Ascension

Ascension (Tangled Axon #1)

by Jacqueline Koyanagi (Goodreads Author)

Alana Quick is the best damned sky surgeon in Heliodor City, but repairing starship engines barely pays the bills. When the desperate crew of a cargo vessel stops by her shipyard looking for her spiritually advanced sister Nova, Alana stows away. Maybe her boldness will land her a long-term gig on the crew. But the Tangled Axon proves to be more than star-watching and plasma coils. The chief engineer thinks he’s a wolf. The pilot fades in and out of existence. The captain is all blond hair, boots, and ego . . . and Alana can’t keep her eyes off her. But there’s little time for romance: Nova’s in danger and someone will do anything–even destroying planets–to get their hands on her.

Review 5 stars

The blurb for Ascension hooked me as did most of the reviews. As an SF addict, I wasn’t disappointed, and the ‘diversity’ themes worked, although I am, I admit, an outsider in many ways.

Ascension had a great opening with subtle info and backstory from the family finances and the planetary economics – familiar inequalities – through to the disease that afflicts the protagonist. The thoughts, words and actions ensure that I was immediately attracted to Alana Quick as she stowed away on the Tangled Axon and gradually began unravelling things about the strange and diverse crew.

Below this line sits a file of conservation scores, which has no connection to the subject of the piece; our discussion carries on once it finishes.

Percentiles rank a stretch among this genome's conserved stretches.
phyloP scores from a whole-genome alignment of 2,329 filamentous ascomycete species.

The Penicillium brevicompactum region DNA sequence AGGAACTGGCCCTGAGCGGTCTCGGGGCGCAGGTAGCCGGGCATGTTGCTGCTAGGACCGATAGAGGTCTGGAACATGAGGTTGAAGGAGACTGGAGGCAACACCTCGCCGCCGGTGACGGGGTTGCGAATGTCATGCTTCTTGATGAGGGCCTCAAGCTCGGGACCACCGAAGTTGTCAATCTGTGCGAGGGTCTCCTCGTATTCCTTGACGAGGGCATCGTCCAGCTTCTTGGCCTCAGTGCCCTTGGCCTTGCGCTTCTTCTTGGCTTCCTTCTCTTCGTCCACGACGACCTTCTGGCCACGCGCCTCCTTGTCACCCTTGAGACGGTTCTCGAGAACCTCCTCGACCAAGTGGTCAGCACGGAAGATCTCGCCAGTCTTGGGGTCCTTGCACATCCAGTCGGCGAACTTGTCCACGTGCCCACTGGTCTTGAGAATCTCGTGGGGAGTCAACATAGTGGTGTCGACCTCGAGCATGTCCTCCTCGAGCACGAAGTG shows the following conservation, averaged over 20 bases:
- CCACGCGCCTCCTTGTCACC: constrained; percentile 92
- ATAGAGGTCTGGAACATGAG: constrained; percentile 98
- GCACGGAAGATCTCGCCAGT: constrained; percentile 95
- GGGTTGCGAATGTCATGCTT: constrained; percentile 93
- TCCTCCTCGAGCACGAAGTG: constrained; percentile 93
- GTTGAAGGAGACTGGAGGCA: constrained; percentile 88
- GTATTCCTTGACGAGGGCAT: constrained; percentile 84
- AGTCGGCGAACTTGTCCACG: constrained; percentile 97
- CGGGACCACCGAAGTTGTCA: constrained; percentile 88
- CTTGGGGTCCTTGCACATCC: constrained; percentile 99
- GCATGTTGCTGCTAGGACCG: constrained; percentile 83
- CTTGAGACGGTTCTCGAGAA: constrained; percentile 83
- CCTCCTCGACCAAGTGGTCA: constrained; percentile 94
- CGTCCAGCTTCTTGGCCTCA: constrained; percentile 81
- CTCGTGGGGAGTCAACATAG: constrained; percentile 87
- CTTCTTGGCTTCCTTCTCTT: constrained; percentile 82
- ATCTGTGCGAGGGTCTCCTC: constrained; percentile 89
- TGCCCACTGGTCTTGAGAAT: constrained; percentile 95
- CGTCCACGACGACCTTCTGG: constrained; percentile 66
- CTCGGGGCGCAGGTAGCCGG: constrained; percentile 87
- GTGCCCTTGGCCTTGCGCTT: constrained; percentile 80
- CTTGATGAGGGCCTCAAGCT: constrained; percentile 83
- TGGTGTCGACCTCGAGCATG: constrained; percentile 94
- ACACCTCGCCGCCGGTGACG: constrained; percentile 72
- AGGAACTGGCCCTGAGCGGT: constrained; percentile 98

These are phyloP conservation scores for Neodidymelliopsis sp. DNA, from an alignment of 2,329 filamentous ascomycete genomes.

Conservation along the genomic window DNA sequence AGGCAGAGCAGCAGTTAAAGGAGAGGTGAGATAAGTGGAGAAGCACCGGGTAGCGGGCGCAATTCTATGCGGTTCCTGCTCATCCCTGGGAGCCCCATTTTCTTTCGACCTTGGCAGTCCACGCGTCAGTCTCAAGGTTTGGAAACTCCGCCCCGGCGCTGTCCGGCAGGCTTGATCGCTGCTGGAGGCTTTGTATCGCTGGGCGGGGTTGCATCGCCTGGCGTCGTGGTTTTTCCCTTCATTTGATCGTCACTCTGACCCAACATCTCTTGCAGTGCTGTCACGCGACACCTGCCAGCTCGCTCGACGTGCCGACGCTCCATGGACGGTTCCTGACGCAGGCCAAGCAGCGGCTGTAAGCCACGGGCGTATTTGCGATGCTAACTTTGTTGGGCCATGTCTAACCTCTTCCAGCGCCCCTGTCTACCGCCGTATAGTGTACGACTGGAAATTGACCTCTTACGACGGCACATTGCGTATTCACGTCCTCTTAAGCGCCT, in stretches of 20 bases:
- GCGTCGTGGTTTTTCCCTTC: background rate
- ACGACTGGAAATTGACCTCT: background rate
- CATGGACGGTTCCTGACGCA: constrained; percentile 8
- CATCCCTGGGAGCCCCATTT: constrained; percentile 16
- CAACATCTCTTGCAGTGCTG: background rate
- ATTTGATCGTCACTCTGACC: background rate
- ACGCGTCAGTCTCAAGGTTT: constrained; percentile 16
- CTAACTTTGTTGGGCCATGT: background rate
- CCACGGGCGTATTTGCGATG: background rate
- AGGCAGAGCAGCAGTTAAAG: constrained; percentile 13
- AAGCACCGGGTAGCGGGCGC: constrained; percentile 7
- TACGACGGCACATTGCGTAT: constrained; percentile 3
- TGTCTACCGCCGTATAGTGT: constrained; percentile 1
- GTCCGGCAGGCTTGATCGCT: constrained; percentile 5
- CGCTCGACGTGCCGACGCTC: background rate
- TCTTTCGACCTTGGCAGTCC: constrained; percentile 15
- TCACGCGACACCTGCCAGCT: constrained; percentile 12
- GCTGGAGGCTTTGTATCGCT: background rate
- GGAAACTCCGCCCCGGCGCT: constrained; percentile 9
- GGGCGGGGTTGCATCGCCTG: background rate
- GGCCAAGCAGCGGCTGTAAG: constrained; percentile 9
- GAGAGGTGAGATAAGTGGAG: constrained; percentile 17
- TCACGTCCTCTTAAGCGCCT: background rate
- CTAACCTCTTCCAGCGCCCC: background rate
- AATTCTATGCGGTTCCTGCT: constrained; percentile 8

What drives the starship captain Tev? That was a question that kept being answered and yet only layer by layer. She was as intriguing to me as she was for Alana. All the crew were complex with carefully revealed backstories and motivations, and the characterisation was well-crafted.

Just like the jewellery which provided me with one of many puzzles, although I laughed as the reveal was not as I expected. The novel was filled with little details that both added to the world-building and set it apart.

The stakes were raimped-up at a crucial point and I found myself asking ‘Did that really happen?!’ Somebody was motivated to raise the danger-level, but why? Wearing my mystery-reader glasses, I had suspects, but the curveballs kept me guessing – and reading. The threat to the crew, the starship and Alana produced some great writing. The structure and the placement of the key moments felt spot-on.